Be Productive. Not Busy.
Teams that spend their time focused on a few objectives are more productive than teams who are managed with the goal of staying busy. How can you can help your team to work smarter, remove impediments, and accomplish more?
In The Cost of Interrupted Work: More Speed and Stress, researchers at the University of California, Irvine discovered:
When people are constantly interrupted, they develop a mode of working faster (and writing less) to compensate for the time they know they will lose by being interrupted. Yet working faster with interruptions has its cost: people in the interrupted conditions experienced a higher workload, more stress, higher frustration, more time pressure, and effort. So interrupted work may be done faster, but at a price.
So, what is the cost of “interruptions”? Reflecting on the research, Department of Informatics Professor Gloria Mark had some answers. The experiment involved two sets of workers tasked to answer email. In one condition, they were left alone. In the other, they got phone calls and instant messages. Mark discusses the effect of the inflicted multitasking:
We used a NASA workload scale, which measures various dimensions of stress, and we found that people scored significantly higher when interrupted. They had higher levels of stress, frustration, mental effort, feeling of time pressure and mental workload.
The Cost of a Busy Day
As a manager, you are inherently destined to be interrupted. Issues arise that need your attention especially when overseeing many people, many projects, or many clients. These all add to the busyness of your day–and all detract from the time you thought you had to pursue your primary goals.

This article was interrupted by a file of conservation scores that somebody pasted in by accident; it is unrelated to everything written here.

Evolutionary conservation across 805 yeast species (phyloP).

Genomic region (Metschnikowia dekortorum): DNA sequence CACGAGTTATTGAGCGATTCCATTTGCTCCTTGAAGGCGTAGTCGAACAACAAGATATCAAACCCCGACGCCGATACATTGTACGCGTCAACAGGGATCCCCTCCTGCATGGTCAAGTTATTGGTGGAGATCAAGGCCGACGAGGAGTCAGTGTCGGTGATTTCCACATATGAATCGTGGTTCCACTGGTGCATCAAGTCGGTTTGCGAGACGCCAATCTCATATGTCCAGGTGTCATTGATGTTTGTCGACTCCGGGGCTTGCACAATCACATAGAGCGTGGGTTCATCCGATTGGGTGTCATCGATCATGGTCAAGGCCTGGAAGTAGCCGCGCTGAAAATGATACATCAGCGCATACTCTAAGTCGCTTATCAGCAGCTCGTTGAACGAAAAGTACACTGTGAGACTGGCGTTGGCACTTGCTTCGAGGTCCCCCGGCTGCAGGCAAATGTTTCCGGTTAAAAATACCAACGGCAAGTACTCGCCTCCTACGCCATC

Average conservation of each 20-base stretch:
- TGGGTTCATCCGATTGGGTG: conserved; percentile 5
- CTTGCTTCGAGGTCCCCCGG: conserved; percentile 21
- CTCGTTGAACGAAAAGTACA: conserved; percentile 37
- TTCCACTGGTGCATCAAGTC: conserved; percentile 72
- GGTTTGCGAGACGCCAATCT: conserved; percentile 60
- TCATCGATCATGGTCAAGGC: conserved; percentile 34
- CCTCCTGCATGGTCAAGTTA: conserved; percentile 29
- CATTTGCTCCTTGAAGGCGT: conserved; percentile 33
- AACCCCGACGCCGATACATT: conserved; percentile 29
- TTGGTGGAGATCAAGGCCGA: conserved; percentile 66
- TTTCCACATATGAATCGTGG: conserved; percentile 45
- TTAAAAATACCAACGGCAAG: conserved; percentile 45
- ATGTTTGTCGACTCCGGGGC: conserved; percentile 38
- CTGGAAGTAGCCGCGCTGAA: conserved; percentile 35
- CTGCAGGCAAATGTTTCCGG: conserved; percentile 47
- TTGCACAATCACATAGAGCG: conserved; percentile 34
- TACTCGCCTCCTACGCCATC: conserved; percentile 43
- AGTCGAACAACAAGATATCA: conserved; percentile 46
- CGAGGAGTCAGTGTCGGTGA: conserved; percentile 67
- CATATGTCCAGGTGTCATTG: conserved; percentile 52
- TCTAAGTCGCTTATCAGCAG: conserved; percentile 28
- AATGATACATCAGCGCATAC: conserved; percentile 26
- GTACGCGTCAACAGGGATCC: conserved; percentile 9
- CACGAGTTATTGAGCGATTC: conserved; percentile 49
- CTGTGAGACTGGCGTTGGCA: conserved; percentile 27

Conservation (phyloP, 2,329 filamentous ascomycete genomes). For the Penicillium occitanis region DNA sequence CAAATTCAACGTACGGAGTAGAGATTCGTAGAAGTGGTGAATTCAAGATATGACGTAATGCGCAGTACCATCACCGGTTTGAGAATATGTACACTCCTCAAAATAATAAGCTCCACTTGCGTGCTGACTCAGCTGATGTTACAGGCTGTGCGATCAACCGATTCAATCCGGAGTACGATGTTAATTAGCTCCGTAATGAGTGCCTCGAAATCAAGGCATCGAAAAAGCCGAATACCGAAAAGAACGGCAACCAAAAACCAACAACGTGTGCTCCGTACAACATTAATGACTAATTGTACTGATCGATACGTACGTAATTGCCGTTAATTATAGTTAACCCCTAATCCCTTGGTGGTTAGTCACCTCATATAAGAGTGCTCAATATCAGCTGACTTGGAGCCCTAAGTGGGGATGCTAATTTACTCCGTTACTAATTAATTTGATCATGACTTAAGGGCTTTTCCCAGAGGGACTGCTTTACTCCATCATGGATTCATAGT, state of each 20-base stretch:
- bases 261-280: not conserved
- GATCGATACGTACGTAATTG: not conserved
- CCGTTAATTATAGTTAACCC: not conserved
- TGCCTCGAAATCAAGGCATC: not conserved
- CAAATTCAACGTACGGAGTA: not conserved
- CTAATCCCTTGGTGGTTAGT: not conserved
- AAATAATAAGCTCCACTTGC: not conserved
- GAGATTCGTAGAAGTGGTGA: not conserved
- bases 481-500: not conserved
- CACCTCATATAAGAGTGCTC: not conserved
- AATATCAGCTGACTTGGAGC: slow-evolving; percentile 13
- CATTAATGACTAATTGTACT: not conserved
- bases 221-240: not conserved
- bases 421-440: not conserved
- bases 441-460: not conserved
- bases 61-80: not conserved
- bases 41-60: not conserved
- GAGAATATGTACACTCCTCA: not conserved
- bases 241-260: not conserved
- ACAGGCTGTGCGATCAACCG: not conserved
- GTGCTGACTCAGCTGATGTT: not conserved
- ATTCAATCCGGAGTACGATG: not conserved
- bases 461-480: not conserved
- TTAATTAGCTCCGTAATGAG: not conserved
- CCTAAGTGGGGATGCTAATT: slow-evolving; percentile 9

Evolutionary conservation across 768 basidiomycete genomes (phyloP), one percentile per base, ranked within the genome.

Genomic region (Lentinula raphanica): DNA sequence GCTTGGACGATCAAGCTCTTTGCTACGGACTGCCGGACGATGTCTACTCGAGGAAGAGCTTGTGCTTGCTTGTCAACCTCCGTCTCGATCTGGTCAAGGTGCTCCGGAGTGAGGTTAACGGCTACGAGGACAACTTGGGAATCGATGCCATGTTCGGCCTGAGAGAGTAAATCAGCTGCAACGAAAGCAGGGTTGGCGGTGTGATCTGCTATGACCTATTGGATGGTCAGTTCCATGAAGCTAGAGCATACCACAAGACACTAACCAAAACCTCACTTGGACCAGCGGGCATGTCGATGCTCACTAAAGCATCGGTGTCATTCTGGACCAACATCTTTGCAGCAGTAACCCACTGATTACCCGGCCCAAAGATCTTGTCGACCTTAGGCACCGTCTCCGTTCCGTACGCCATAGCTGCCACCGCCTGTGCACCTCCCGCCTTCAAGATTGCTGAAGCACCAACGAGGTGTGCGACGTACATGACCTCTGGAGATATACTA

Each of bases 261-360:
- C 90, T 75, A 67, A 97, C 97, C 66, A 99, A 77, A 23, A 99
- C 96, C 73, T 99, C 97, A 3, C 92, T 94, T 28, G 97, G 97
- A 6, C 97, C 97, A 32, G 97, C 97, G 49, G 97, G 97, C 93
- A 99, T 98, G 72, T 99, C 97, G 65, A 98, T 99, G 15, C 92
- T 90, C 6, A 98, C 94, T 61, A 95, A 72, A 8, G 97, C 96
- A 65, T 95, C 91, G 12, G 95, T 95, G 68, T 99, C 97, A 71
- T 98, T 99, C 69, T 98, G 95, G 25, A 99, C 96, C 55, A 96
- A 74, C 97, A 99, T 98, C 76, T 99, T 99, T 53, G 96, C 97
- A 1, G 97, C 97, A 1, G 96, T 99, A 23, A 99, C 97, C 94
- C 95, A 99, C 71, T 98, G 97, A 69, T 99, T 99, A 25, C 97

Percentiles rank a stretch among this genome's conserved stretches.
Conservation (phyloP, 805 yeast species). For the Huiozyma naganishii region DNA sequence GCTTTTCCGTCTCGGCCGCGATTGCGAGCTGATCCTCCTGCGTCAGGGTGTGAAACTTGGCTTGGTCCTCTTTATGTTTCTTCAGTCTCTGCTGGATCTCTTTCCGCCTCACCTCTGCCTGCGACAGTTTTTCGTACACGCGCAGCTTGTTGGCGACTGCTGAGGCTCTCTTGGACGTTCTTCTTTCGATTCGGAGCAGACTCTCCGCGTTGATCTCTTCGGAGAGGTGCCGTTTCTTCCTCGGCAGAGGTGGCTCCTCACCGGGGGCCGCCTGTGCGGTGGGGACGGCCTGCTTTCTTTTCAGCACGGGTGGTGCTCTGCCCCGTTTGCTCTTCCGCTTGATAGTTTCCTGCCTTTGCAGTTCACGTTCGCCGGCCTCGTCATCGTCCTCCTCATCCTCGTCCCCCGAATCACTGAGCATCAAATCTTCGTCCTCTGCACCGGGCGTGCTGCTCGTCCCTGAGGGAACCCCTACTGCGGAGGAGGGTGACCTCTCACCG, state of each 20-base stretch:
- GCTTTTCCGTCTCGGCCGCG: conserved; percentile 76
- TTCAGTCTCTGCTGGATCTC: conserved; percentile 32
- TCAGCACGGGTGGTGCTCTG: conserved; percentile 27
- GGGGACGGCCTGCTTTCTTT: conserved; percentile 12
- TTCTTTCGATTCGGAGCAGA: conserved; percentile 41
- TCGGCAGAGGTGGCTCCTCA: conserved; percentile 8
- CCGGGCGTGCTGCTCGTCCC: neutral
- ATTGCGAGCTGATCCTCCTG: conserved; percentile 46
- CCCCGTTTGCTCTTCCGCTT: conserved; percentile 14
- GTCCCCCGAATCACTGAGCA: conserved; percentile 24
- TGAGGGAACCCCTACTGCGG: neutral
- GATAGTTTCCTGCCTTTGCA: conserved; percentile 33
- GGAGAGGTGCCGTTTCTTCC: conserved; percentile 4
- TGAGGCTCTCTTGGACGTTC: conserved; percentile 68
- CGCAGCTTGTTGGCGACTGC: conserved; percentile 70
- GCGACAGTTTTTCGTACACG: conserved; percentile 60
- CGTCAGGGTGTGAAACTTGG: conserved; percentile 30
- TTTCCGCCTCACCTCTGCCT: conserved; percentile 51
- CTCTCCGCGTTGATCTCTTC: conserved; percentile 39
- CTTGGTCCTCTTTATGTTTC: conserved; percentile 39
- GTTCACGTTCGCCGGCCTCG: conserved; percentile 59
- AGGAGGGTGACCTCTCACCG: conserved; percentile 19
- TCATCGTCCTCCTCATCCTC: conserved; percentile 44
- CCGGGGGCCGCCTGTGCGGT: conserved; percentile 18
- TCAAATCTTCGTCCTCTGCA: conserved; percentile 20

Interruptions will happen. It’s how you recognize them and how you to choose to engage of defer engagement with them that makes a difference.
Professor Mark states that if interruptions are short, they’re not so bad. “Any kind of automatic task that doesn’t require a lot of thinking would not be a major disruption. It’s generally counterproductive if you’re working on one task and you’re interrupted on a completely different topic… you have to completely shift your focus.”
In the research, Professor Mark refers to the workload types as spheres, though a manager is more likely to think of them as projects. If you’re having deal with issues in one project while having planned to make progress on another – that becomes a busy day, not a productive day.
Managers need the capacity to recognise the different spheres of their work – communications (emails, phone calls and team meetings) might be one sphere, time allocated for one current project might be another, and continuing work on a long-term project would be a third.
When you minimize interruptions that drag your attention between or out of these spheres, productivity drops. It’s impossible to eliminate interruptions completely. Email Inboxes are notoriously distracting and you certainly do not want to spend up to 6.3 hours a day monitoring your inbox as other research has shown. Even messaging apps like Slack, Hipchat, or Microsoft Team that get you out of your inbox and into more dedicated team communications can also turn into new channels of productivity killing chatter if left unchecked. Software that truly enhances productivity needs to help minimise interruptions.
Staying Productive and on Task
In our research for TeamworkIQ, customers told us they wanted something as easy to use as email or chat apps, but something that would actually track tasks and processes to help everyone stay focused on priorities without the distractions of the inbox or interruptions of chat apps.
Smart, automated checklists became the answer. As easily as composing an email, TeamworkIQ lets you simply type up who needs to do what and send it out. However, TeamworkIQ is not only smart enough to remember who needs to do what and in what sequence it needs to be done, it’s smart enough to manage the process through from start to finish for you. TeamworkIQ not only saves time and keeps things from falling through the cracks, it provides a place for the team to go that’s always focused on priorities and what work needs to get done — free from the distractions of the email inbox and unwanted interruptions of chat apps.
With a smart, synchronized system to keep teams focused on productive tasks, projects, and processes, there’s less interruption, priority uses of time are clear from distractions, and everyone is more productive.
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